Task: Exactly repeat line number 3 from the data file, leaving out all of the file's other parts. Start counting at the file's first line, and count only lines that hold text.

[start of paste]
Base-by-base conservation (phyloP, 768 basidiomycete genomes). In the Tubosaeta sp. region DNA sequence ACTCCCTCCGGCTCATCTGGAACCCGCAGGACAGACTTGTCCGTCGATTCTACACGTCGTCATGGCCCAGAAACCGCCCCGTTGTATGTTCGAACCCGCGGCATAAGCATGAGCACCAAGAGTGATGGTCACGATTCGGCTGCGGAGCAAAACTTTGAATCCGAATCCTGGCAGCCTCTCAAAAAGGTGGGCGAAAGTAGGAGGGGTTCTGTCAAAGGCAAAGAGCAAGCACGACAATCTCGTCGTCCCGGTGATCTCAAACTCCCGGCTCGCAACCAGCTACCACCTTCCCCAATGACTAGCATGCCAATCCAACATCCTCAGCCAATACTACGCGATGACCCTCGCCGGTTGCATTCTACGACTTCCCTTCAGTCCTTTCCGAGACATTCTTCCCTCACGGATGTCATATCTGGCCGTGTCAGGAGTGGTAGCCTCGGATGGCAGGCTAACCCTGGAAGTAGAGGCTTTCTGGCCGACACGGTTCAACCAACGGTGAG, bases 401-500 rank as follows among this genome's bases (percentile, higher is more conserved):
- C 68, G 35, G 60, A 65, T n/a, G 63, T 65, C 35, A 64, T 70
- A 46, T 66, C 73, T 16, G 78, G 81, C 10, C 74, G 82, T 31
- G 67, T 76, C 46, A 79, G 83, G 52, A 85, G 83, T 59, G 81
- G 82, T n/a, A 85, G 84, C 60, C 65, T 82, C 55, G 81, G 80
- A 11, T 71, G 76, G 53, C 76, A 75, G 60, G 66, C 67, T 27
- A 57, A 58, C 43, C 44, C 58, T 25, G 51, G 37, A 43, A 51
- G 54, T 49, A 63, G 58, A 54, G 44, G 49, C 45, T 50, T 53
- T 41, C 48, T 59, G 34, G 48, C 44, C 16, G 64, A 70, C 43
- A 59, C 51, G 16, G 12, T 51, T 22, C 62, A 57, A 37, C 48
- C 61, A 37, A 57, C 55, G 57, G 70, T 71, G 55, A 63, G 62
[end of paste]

- A 46, T 66, C 73, T 16, G 78, G 81, C 10, C 74, G 82, T 31